• “At this stage negotiations do continue and there is a strong interest … for Australia to have a free trade agreement with the EU,” Thébault told U.S. media from Paris.
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Inquiry needed into Australia’s silence on West Papuan massacre, human rights groups say

By Christopher Knaus

Revelations that Australia knew about atrocities by Indonesian military but did nothing are ‘deeply disturbing’, Human Rights Watch says

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Human rights groups say revelations that Australia sat on its hands after learning of Indonesian military atrocities against West Papuan demonstrators are “deeply disturbing” and should prompt an independent investigation.

A newly released unredacted intelligence report, shared with the Guardian, shows the Australian government had compelling evidence that the Indonesian military fired live rounds indiscriminately into a group of unarmed West Papuan demonstrators on the island of Biak on 6 July 1998.

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Manny Pacquiao Is Running For President of the Philippines. Can He Knock Out Duterte’s Allies?

By JC Gotinga
  • It’s official— Manny Pacquiao, the eight-time boxing world champion, is running for president in the Philippines in what may yet be the biggest fight of his life as the country heads to polls set for May 2022.
  • Previously perceived as a shoe-in for the top job, Pacquiao enters the presidential race as the underdog after a falling-out with President Rodrigo Duterte, who dumped the athlete-turned-senator as his party’s candidate in favor of a closer ally.
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China launches Tianzhou 3 to supply Tiangong space station

By William Zheng
China launched a cargo spaceship on Monday to deliver supplies to its Tiangong space station and prepare for a second crewed mission planned for next month.The Tianzhou 3 lifted off aboard a Long March 7 Y4 rocket at 3.10pm from Hainan’s Wenchang spacecraft launch centre in southern China, just three days after the first astronauts to crew the space station returned to Earth.The Tianzhou vessel, meaning “heavenly ship” in Chinese, will dock at the rear side of the core module of the Tiangong […]Read more >Similar articles >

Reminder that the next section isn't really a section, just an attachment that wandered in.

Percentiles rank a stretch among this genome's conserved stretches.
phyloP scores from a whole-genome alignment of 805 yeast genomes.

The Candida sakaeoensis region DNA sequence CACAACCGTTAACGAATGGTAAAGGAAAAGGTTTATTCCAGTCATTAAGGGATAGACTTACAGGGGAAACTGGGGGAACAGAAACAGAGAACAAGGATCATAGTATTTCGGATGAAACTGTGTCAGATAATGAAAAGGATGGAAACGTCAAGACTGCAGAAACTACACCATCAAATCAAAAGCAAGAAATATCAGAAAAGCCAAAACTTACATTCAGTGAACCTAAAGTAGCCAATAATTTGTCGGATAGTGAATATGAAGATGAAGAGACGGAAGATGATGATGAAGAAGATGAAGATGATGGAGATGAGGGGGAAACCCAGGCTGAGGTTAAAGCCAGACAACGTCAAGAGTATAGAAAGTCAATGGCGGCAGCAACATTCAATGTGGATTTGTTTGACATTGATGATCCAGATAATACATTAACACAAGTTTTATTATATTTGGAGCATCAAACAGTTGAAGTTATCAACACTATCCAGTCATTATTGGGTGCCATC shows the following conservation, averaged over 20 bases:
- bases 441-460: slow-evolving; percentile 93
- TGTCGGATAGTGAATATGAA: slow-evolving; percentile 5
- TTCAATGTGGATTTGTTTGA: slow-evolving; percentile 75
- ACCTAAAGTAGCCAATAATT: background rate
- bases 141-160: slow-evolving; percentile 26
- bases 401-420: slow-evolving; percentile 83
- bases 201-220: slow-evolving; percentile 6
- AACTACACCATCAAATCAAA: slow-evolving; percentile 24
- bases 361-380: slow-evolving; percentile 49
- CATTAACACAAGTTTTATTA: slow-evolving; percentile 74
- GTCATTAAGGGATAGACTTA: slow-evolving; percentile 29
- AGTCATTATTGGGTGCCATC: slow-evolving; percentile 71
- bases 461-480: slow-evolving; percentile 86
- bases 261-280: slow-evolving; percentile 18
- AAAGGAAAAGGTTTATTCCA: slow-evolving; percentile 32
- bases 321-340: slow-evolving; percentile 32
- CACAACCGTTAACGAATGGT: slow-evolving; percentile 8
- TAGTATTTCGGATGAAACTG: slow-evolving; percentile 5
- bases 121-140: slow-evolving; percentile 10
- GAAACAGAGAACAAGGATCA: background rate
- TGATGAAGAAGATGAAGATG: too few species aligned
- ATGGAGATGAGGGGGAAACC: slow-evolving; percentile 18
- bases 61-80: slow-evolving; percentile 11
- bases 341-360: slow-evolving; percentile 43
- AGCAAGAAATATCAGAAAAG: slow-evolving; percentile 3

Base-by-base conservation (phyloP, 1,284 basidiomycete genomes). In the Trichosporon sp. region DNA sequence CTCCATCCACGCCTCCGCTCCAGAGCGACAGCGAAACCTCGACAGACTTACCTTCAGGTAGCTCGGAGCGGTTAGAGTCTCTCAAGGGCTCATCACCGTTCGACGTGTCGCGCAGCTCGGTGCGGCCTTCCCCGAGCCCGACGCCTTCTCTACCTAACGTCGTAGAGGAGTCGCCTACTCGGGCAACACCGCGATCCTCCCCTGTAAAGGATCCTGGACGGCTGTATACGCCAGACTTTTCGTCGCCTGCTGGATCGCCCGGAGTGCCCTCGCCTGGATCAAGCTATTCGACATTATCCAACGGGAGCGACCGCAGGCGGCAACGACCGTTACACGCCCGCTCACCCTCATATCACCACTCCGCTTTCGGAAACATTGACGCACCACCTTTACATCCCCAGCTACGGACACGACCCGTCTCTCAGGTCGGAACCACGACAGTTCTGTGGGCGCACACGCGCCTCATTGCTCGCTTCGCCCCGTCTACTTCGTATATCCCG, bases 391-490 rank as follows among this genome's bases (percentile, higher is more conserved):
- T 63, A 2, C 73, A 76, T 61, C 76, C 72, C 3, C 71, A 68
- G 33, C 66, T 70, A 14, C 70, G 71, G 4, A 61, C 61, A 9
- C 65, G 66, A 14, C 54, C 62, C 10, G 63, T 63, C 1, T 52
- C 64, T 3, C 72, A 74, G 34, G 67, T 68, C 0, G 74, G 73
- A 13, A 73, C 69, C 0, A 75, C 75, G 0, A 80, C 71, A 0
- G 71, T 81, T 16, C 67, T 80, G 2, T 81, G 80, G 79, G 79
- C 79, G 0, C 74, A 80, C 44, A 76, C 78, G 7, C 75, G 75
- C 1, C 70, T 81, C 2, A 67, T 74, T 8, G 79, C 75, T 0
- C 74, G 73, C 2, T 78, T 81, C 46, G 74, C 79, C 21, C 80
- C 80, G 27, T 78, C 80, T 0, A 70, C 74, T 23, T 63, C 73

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Philippines to reopen 120 schools for in-person classes

  • The Philippines will reopen up to 120 schools for limited in-person classes for the first time since the start of the coronavirus pandemic in a pilot approved by President Rodrigo Duterte, officials said on Monday (Sept 20).
  • While nearly every country in the world has already partially or fully reopened schools for face-to-face lessons, the Philippines has kept them closed since March 2020.
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Johnson defends trade secretary after climate crisis denial tweets

By Heather Stewart Political editor
  • Shadow international trade secretary, Emily Thornberry, had highlighted a series of tweets sent by Trevelyan between 2010 and 2012 that explicitly rejected the science of global heating.
  • As he travelled to the US in a bid to accelerate progress towards an agreement at the Cop26 climate summit, the prime minister was asked about the views of his new international trade secretary, Ann-Marie Trevelyan.
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Construction union blames ‘extremists’ as Melbourne protest against vaccine mandate turns violent

  • Riot police have moved in to disperse crowds at the Melbourne headquarters of the CFMEU, after a protest against mandatory vaccines turned ugly, with the union blaming “outside extremists” for the violence.
  • Monday’s protest escalated when two union officials, including Victorian construction branch secretary John Setka, came outside the Elizabeth Street office to speak to protesters just before midday.
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Hong Kong teachers exit under shadow of security law

By Sara Cheng